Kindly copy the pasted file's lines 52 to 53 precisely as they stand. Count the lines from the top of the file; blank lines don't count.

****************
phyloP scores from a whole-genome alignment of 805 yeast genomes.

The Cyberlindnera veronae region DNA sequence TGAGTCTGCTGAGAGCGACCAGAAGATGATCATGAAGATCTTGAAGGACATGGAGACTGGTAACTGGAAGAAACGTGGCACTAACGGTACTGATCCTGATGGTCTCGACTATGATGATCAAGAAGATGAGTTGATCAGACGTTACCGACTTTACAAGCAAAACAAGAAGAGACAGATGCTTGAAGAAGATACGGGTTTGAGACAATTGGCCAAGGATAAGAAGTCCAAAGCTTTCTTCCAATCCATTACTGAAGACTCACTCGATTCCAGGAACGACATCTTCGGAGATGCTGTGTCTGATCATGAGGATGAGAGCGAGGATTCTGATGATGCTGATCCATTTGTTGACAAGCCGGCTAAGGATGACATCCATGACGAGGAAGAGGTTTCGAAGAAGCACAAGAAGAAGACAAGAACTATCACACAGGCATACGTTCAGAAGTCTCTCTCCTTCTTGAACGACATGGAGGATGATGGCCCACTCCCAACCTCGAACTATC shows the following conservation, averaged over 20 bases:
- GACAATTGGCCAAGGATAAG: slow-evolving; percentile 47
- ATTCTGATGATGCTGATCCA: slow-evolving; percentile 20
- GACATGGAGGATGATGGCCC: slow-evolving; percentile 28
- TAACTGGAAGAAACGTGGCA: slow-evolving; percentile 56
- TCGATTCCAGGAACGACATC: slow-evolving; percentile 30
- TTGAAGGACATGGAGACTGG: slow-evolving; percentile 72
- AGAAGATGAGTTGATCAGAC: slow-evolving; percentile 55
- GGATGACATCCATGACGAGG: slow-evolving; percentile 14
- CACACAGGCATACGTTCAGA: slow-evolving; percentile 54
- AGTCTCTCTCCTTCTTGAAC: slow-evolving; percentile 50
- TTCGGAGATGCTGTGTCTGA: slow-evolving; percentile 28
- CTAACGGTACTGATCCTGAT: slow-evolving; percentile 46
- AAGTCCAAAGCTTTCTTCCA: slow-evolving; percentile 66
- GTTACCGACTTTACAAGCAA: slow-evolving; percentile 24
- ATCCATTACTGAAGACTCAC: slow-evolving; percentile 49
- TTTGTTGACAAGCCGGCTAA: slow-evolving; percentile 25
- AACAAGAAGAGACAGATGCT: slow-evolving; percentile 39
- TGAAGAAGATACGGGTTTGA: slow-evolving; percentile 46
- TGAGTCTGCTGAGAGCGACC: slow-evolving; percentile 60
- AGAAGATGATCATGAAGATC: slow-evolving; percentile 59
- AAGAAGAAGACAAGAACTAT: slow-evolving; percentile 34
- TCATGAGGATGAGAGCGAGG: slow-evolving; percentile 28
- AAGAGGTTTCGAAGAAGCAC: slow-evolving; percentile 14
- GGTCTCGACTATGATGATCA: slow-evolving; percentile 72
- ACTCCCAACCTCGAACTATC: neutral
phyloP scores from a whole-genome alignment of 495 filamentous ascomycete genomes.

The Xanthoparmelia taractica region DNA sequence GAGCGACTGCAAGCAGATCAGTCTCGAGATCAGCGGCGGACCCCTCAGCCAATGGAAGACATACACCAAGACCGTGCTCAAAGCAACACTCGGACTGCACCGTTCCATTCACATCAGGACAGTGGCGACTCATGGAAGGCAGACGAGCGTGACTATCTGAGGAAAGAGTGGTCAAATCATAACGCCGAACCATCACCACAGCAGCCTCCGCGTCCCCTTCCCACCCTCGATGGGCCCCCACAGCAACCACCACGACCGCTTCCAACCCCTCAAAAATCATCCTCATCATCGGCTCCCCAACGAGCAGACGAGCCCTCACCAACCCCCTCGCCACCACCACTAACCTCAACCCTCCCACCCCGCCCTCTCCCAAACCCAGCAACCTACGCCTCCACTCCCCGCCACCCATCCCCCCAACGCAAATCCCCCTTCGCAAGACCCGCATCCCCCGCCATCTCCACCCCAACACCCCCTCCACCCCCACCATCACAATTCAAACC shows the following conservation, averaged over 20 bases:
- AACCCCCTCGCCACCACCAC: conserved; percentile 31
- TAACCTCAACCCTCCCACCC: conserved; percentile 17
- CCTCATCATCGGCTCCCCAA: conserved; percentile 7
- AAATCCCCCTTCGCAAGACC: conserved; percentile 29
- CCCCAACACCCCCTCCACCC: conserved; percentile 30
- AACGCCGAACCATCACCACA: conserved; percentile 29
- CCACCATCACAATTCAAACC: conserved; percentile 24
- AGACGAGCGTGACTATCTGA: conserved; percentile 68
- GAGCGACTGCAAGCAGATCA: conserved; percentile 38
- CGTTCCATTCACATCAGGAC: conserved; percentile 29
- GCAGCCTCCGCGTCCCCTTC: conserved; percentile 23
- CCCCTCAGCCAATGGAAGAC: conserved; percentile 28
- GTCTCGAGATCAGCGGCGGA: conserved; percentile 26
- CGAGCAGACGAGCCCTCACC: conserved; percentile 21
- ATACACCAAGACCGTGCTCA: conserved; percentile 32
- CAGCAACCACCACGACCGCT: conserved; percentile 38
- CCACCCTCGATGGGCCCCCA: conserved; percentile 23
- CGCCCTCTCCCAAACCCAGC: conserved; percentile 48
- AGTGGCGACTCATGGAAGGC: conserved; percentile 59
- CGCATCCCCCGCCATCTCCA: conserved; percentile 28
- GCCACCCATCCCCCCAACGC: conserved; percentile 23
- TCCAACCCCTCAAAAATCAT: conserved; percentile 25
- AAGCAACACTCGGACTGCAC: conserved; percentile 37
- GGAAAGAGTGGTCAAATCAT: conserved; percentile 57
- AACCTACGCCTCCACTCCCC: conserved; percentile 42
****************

- AAGCAACACTCGGACTGCAC: conserved; percentile 37
- GGAAAGAGTGGTCAAATCAT: conserved; percentile 57